A Cancer Diagnosis: 10 Things You Need to Know
A cancer diagnosis thrusts patients and their families into an unfamiliar world of doctors, tests and treatment options. They must simultaneously find information, make decisions under pressure, seek the best medical care, cope with family changes, and deal with insurance, financial, employment, caregiver or school issues. Here are 10 suggestions to help you as you begin to navigate your cancer journey.
1. Gather good information and learn the vocabulary of your illness.
The Internet has made research widely available, but it can be a double-edged sword. Consult only credible websites to educate yourself. My favorite starting points are the National Cancer Institute site (www.cancer.gov) and the patient website of ASCO – the American Society of Clinical Oncology www.cancer.net). Do not overload yourself and do not begin looking for information by typing “breast cancer” into your favorite search engine.
2. Make sure you understand your diagnosis.
Ask the doctor to discuss the pathology report with you. Make sure you know the name of the cancer, the tumor grade and other signs that may predict the cancer’s behavior, sometimes called the prognostic indicators. Make sure to ask for a copy of the written pathology report. You will need this report for second opinions.
3. Build a strong cancer team.
Many health care professionals will likely be involved in your care, including surgeons, oncologists, radiation oncologists, oncology nurses, social workers, physical therapists and others. You are at the center of this team. Make sure you are satisfied with your doctors’ credentials and experience, particularly if you are not being treated at a major cancer center. Verify that your doctors are accepted by your insurance plan. And don’t assume that your team members necessarily communicate regularly or efficiently with each other.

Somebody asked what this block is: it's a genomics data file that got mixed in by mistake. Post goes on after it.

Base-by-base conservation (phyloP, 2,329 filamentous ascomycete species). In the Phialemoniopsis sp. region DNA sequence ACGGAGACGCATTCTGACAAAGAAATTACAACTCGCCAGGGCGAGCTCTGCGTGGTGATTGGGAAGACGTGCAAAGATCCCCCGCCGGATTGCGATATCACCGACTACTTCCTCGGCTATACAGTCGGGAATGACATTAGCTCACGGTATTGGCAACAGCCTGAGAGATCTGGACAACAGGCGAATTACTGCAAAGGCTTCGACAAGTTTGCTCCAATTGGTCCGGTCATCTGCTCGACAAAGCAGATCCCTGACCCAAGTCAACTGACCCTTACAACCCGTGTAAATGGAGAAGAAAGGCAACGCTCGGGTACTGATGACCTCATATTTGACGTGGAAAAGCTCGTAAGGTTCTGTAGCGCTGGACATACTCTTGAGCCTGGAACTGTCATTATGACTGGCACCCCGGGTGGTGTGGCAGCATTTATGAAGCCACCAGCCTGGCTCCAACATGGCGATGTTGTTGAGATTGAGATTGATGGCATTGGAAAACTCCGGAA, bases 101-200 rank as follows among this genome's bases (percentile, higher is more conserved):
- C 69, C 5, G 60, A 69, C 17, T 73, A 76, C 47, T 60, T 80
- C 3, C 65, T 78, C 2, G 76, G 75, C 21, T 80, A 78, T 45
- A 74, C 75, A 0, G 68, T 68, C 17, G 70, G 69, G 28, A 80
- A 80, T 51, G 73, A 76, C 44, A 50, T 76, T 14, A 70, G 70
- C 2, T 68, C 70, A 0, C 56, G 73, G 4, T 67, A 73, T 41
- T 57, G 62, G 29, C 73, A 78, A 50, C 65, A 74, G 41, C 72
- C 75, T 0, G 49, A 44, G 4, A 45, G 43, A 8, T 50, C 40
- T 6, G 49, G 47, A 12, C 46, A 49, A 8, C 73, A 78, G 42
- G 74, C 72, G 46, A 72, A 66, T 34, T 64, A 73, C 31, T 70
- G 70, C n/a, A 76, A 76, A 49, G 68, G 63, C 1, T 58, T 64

4. Develop your cancer treatment plan.
Your early treatment decisions are the most important, including your choice of doctors, where to go for treatment, which treatment option to select and whether to enroll in a clinical trial. There are resources to help you make well-informed decisions, such as the Treatment Decision Tools available on the American Cancer Society website (www.cancer.org). Remember, though, this is ultimately a personal decision and you should do what is best for you and your family.
5. Take Names and Take Notes.
I cannot overstate the importance of getting organized early on. It doesn’t matter if you use a computer spreadsheet or a small notebook; the key is to develop a system that works for you. Keep accurate and detailed contact information about your providers; prepare written questions for your doctor and make sure you understand his/her answers (bring someone along to help if you can); understand why you are being tested and ask for results; keep a current list of your medications, allergies, medical history and treatment plan. The ASCO site (www.cancer.net) offers useful tools for organizing your cancer care.
6. Master the insurance maze.